The problem with hanging on to old consumer products is that the original batteries no longer hold a charge. To make matters worse, replacement batteries ordered online have likely been sitting on a warehouse shelf for years and are no better. [Larry G] faced this issue with his old Nintendo DS Lite. Luckily he remembered a hack from his youth where a friend’s Dad had duct-taped a massive alkaline D-cell battery pack to the back of a Gameboy to give it a longer life. And so [Larry] gave new life to his Nintendo DS Lite by designing and 3D printing a case for a battery with an even larger capacity than the original.
He first obtained a 2400 mAh 18650 lithium-ion cell, one with over voltage and under voltage protection. With that as a guide, he designed and 3D printed a case for it made up of four printed parts. The case was needed because the 18650 doesn’t fit in the NDS Lite’s battery compartment. Instead, one of the parts, which he calls the fake battery, fits in the compartment and has copper strips glued to it for connecting to the NDS Lite. From there, wires go to another part wherein sits the 18650. The remaining parts secure it all in place. Charging is done using the NDS Lite’s built-in charger. Even though the new case adds significant bulk, it actually fits well in the hand.
No doubt many of you have your own old NDS Lite sitting around that can benefit from this repair. The project details and STL files can be found on his Hackaday.io page using the above link.
This is also [Larry]’s entry for our Repairs You Can Print contest which puts him in the running for one of two Prusa i3 Mk3s plus the multi-material upgrade.
There are apparently a lot of broken Nintendo DS Lites out and about on eBay, and [Fede] has gotten his hands on one. His idea was to essentially turn one of these DS Lites into a SS (single screen?) (.es, Google translate) by modding the case, and he’s done it with pretty spectacular results.
If you’re going to do a case mod, you should go all out. To that end, [Fede] started by taking everything out of the DS and tossing the original 1000 mAh battery in favor of a 4000 mAh battery. From there he is able to shoehorn the two PCBs into the case with the speaker in between, which he notes doesn’t sound as nice as the original but works well enough.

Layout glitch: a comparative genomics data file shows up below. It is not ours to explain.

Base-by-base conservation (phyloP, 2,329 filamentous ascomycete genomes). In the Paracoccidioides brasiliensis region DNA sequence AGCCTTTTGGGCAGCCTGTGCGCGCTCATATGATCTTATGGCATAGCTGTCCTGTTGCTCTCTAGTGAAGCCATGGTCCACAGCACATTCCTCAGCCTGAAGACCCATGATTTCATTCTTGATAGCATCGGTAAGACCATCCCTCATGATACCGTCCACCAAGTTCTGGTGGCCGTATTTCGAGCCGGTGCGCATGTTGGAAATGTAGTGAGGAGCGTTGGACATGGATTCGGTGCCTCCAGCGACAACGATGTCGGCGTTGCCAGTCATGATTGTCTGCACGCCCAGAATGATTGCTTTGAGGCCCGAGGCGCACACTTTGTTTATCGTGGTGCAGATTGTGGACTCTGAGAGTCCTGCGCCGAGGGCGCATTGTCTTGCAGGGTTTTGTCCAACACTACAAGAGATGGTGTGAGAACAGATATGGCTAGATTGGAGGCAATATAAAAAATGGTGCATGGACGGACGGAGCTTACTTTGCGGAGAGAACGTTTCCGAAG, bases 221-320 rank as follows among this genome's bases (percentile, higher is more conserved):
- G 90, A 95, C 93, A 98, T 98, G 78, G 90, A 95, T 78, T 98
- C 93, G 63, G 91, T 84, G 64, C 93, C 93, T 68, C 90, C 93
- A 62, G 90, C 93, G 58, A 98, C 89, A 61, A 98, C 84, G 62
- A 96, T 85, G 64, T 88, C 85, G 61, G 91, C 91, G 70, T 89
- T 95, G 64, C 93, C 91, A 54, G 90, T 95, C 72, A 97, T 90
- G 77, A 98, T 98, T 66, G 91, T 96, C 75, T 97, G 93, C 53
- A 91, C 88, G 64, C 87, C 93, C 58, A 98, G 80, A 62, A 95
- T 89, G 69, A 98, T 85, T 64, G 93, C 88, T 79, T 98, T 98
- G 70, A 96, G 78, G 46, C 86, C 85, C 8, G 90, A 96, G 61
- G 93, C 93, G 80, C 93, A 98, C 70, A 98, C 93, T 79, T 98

After reshaping the plastic case in a few subtle ways and putting a few layers of paint on it, [Fede] now has a single-screen Nintendo DS for €2 plus parts and paint. While we’ve seen similar mods before, we’d be interested to see this one in action; some DS games don’t utilize the second screen as much as others, so perhaps this wouldn’t play every DS game perfectly, but for the price it can’t be beat.
Even if you haven’t ripped off the top screen of your original DS to create an even better Game Boy Advance yet, there still might be some life left in that old bit of hardware. [Smea] is running unsigned code on the Nintendo DS, using only a bargain-bin game and an audio file.
The exploit this time comes in a form that might be familiar to anyone who has ever installed the homebrew channel on a Wii. Like SmashStack, this exploit uses a level editor/transfer feature in a game, this time with a 6 year old DS game Bangai-O Spirits.
[smea] is using the sound-based level transfer feature to load unsigned code into the DS. This level-transfer feature works by sending a single period sine wave at 1024Hz with a given amplitude; a binary 1 is a few dB louder than a binary 0, and with a buffer overrun it’s possible to load code into a DS and jump into that code. There’s no redundancy, error correction, and is not the thing you want when loading unsigned code onto a DS. It does, however, work.
The code to generate the audio payload for this exploit is available on github and if you have a copy of Bangai-O Spirits, you can try it out for yourself by playing this file (headphone warning).
Thanks [gudenau] for the tip
Continue reading “Running Nintendo DS Unsigned Code With Audio”